18 September 2014

Doubt, but verify

(My entry to an essay contest.)

I struggled with knowing when I should believe my patients on the locked psychiatric ward. Some of my patients were reliably forthcoming and honest. Other patients’ stories were clearly unrealistic (one told me that he was being chased by black, chainsaw-wielding government robots that travel through walls). And others made prosaic claims (such as their name and age) that sounded credible, but proved untrue. After being misled several times by my patients, my attending physician advised me to become more of a skeptic. I began taking what my psychiatric patients said not just with a grain of salt, but with a heaping helping.

One day, I met a new patient, Jensen, who had been committed to the psychiatric ward that morning. He was a lanky, disheveled-looking methamphetamine addict who subsisted on begging and theft. He lived in a distant town. Fresh out of prison, he had decided to come to our hospital because he had recently contemplated suicide. A staff member who interviewed Jensen on intake suspected that he was malingering in an attempt to score a warm bed and a square meal.

When I interviewed Jensen, I asked why he had contemplated suicide. He replied that he had become depressed ever since his daughter had been raped and murdered by his best friend. I assumed a look of sympathetic concern and expressed my condolences. My empathy was forced, though. I doubted Jensen’s story. And I especially did not want to be fooled by yet another patient.

Over the course of the interview, I delicately obtained more details about the supposed crime: where it had occurred, who had been arrested, where the case had gone to trial. Afterwards, I hopped onto a computer and queried an internet database of news articles. Several articles came up that confirmed Jensen’s grisly story. I felt horrified 
and sickened. I also wondered whether anyone could experience what Jensen had gone through without being plunged into despair.

Discovering the veracity of Jensen’s story forced me treat his pain as real, and to engage with it. When I met with Jensen that afternoon, I felt more sympathy towards him. I told him that my heart went out to him for what he had suffered. Despite our different backgrounds, I felt as though I was beginning to understand him. We seemed to connect particuarly well.

The tragedy that had befallen Jensen gnawed at me that day. It marred my sleep that night. As I mulled over his story, Jensen struck me as someone who had endured a near-mythical degree of torment. Jensen’s life story seemed to be an allegory, one that embodied society’s ills and condemned the cruelty of man.

When I visited Jensen the next morning, he begged me to be released from the hospital. He told me that a friend had offered to drive him home, but only if he were discharged that morning. At rounds, my team decided that Jensen no longer appeared to pose an acute threat to himself. We acceded to his request and discharged him.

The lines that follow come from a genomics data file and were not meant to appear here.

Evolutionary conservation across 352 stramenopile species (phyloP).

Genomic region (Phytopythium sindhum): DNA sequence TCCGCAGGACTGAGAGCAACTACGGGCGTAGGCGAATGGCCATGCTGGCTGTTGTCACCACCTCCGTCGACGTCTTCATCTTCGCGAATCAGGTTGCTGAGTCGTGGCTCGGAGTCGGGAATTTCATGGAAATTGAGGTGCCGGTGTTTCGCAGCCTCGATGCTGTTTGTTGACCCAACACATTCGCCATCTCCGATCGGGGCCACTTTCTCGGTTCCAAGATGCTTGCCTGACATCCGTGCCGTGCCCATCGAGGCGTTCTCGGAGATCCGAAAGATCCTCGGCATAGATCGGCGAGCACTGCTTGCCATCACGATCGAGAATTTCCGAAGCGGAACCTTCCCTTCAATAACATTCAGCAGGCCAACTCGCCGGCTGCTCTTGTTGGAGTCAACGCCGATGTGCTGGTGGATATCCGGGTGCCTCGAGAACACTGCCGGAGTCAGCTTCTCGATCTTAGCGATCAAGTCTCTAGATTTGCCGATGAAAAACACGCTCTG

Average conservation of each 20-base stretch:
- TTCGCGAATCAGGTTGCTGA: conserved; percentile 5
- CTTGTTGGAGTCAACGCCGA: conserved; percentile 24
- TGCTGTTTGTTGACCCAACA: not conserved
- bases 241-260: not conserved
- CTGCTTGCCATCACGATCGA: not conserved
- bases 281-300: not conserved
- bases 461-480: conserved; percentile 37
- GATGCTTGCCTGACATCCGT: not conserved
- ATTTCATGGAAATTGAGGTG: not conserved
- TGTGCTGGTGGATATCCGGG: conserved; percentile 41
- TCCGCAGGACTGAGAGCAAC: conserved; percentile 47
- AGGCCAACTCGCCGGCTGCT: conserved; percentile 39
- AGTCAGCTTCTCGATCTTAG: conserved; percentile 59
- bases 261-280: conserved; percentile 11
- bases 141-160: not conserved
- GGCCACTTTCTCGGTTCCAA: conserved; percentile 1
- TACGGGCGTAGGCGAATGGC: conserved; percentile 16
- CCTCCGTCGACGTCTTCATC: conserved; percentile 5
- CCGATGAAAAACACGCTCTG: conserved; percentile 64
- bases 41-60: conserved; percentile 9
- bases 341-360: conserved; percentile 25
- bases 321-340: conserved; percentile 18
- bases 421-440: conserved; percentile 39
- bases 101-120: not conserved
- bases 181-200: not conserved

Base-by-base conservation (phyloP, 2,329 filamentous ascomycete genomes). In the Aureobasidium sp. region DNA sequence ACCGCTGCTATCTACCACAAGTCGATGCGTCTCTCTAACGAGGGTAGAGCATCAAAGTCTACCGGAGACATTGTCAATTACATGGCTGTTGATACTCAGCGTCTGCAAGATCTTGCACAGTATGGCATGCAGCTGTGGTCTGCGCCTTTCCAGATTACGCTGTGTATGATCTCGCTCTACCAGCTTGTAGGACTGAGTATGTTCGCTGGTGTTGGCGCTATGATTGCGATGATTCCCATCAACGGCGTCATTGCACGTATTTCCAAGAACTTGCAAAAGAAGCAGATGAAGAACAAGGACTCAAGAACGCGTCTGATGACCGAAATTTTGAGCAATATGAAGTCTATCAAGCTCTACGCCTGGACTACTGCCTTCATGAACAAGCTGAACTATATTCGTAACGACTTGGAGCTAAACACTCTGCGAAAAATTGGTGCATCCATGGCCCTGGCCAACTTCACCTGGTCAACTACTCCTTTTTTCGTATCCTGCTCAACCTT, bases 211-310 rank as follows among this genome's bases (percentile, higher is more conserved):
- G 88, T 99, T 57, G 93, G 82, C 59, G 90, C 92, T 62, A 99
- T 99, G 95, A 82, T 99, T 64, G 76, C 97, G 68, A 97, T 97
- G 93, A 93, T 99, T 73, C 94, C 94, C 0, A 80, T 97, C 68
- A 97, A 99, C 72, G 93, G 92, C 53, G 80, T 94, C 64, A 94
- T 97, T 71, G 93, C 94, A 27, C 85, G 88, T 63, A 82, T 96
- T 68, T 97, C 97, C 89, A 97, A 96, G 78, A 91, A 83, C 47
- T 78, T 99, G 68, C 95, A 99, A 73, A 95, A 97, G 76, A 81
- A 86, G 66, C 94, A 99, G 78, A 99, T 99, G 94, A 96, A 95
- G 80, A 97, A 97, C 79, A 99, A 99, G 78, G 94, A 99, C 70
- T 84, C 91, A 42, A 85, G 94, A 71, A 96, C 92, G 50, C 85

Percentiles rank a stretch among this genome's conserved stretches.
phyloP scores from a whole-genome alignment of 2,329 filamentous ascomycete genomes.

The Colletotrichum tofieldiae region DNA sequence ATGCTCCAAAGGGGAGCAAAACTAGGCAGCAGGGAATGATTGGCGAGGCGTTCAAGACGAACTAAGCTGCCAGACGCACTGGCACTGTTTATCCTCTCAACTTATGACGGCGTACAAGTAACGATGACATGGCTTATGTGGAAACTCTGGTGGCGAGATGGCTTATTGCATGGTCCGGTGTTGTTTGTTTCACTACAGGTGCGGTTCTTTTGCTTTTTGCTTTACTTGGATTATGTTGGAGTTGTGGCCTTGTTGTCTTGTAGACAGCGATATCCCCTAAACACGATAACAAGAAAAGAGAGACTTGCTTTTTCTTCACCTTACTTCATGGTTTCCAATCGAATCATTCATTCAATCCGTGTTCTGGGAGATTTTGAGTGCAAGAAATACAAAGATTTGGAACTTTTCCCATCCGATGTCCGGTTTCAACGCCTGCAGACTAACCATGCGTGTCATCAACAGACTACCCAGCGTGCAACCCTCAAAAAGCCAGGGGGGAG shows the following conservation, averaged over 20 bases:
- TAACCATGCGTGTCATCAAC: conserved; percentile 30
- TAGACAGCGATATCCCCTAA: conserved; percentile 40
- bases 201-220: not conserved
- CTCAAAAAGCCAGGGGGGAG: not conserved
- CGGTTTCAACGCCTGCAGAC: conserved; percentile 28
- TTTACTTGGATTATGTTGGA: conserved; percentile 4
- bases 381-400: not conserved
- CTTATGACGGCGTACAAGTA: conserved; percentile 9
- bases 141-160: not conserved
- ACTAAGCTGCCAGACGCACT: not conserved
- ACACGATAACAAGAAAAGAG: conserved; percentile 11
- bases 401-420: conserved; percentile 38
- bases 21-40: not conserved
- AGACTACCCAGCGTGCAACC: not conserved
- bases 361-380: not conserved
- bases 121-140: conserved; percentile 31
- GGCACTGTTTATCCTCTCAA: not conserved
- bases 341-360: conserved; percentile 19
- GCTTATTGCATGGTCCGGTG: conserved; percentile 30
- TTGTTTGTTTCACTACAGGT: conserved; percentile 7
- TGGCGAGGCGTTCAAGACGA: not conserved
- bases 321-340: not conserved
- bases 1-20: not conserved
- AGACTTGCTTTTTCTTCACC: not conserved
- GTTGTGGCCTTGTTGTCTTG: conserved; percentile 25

I was able to provide Jensen with more humanistic care because I verified his story online. Was looking online the right thing to do here? I am not completely sure, but I think it was. 
When I am curious about how a former patient is doing, or when I want to better understand a patient’s story, I sometimes feel tempted to search online. I nearly always resist the urge, though. “Googling” a current patient is an act fraught with ethical and practical concerns. Some information found online is inaccurate or misleading, and it could inappropriately bias a clinician. Some patients may feel it is improper for their doctors to be searching for them online.

I also worry about the potential to violate patient privacy. Companies routinely store and analyze data that include the search phrases a user types in and the exact location of their computer. If a clinician seated at a hospital computer performed a series of searches on a patient, private companies (and our government) could probably piece together confidential medical information such as where that patient received their medical care and what diagnoses they carried. (I tried to protect Jensen’s privacy by using vague search terms that could not be tracked back to him.)

In the acute psychiatric setting especially, though, online searches could have tremendous utility as a fact-finding tool. Already, psychiatrists routinely solicit “collateral information,” which might include hospital records, police reports, and conversations with family members. The collateral information can reveal whether a patient’s statements comport with reality, clarifying between diagnoses such as psychosis, antisocial personality, and malingering. Another benefit of an online search is that it can vindicate a patient such as Jensen who makes genuine statements that are not believed.

On the whole, I am leery of clinicians’ “Googling” their patients. But I think there are infrequent circumstances in which searching online is warranted, my encounter with Jensen among them. I am grateful for how confirming Jensen’s story helped me connect with him more deeply, and helped me lend a sympathetic ear.

Shortly after Jensen was discharged, I hopped into my car to run an errand. Pulling up to a red light near the hospital, I recognized the panhandler standing in the center median. It was Jensen. He saw me, and smiled and waved. I rolled down my window. I explained that I could not give him money, but told him where he might be able to get a free bus pass home. He thanked me. I wished him the best.

Jensen was standing in the median because he had invented the story about his friend with a car who would pick him up. He had correctly predicted that the ruse would speed up his discharge. And so, despite my efforts, yet another patient ended up fooling me. The difference was that now, I did not mind.

The light turned green. I drove off, never to see Jensen again.